UK Labour Calls For Corporate Tax Reform

May 19, 2013

KONICA MINOLTA DIGITAL CAMERABritain’s Labour Party — tapping into mounting public discontent over corporate tax avoidance prompted in part by Google’s use of Ireland and the Netherlands to shift billions of dollars of earnings to Bermuda — wants the UK government to push for new international rules to force companies to report profit and tax payments country-by-country.

British campaigners say the move, which is receiving increased support internationally despite strong opposition from business, would deter companies from shifting profit into “tax havens” where they have no staff or sales, according to a report today [May 19] by the Reuters news agency.

A committee of Westminster lawmakers has already accused Google of “unethical behavior” for avoiding taxes in Britain by shifting profit from UK sales to an untaxed unit in Bermuda.

Earlier this year Reuters reported that Google takes advantage of double taxation agreements [DTAs] between Ireland, where the Internet search firm has its European base, and other countries, to shelter billions of dollars each year from tax.

Most of Google’s European income flows to Ireland untaxed, thanks to DTAs, and most of this income is then sent to the untaxed Google entity in Bermuda.

Google says it complies with tax rules in every country where it operates and the company’s executive chairman Eric Schmidt is also due to meet with Prime Minister David Cameron at Downing Street on Monday

The Prime Minister has said corporate tax avoidance will be discussed at the annual summit of the Group of Eight leading industrial economies, which Britain is hosting next month in Northern Ireland.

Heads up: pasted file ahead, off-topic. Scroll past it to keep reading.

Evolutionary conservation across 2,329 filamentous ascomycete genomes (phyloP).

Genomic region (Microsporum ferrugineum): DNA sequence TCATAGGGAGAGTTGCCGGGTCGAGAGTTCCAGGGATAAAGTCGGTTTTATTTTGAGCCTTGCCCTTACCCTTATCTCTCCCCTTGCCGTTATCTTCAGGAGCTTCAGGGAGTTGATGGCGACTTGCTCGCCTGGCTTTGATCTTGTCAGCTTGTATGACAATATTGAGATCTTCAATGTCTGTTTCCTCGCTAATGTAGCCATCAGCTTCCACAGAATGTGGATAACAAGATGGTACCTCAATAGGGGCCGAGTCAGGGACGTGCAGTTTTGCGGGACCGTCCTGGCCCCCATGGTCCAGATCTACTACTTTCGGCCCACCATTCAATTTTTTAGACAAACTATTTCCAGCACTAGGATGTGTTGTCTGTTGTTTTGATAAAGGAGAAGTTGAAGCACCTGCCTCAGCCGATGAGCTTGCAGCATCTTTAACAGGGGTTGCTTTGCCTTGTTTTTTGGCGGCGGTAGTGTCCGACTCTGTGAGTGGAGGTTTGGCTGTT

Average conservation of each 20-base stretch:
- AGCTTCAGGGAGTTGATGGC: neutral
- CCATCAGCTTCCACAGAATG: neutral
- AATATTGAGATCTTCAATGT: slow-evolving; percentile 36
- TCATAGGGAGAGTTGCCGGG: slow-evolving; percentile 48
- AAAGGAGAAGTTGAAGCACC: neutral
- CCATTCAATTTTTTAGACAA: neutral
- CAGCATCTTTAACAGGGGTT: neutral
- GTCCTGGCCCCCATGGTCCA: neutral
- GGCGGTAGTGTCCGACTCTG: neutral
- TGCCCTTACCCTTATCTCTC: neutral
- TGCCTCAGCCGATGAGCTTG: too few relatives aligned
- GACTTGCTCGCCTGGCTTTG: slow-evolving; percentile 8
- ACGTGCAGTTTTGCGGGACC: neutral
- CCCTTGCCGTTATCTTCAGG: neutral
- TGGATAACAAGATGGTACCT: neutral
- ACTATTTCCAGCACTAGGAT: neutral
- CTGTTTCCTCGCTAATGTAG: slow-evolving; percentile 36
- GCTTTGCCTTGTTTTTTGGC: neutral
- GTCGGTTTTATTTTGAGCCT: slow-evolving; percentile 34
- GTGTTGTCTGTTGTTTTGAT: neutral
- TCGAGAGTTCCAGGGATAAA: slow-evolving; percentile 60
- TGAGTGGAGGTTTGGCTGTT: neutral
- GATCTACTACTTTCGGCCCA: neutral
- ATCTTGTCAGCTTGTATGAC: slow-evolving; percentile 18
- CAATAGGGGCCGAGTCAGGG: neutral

He has urged companies to be more transparent but has only proposed voluntary measures.

Companies say country-by-country reporting would impose unreasonable administrative burdens.

But campaigners say firms fear being embarrassed by highlighting how they frequently pay low or no taxes in countries where they have big sales and how they report big profits in tax havens.

The standard could also lead to companies revealing that they earned no money in countries where they told investors they operated profitably.

The European Union [EU] agreed earlier this year to force European banks to report profit on a country-by-country basis as part of measures to ensure they hold enough capital.

The US and EU have also agreed measures to force companies in the extractive industries to publish tax and other payments to resource-rich nations, to reduce corruption.

The opposition Labour Party on Sunday issued a new policy document on corporate tax reform which backed forcing companies to publish figures on revenues, profit and taxes in each country that they operate.

Ed Miliband, the Labour leader, has said it was up to British politicians to change the laws on taxes, but they also had a responsibility “to talk about the kind of society we want to create and what the responsibilities of a company like Google are”.

“I don’t think they are living up to their responsibilities at the moment,” he said. “It is part of a culture of irresponsibility. If everyone approaches their tax affairs as some of these companies have approached their tax affairs we wouldn’t have a health service, we wouldn’t have an education system.”

Ernst & Young, one of the “big four” global accounting firms which audit most of the multinational corporations, has warned clients that country-by-country reporting may become a global standard unless they come up with an alternative.

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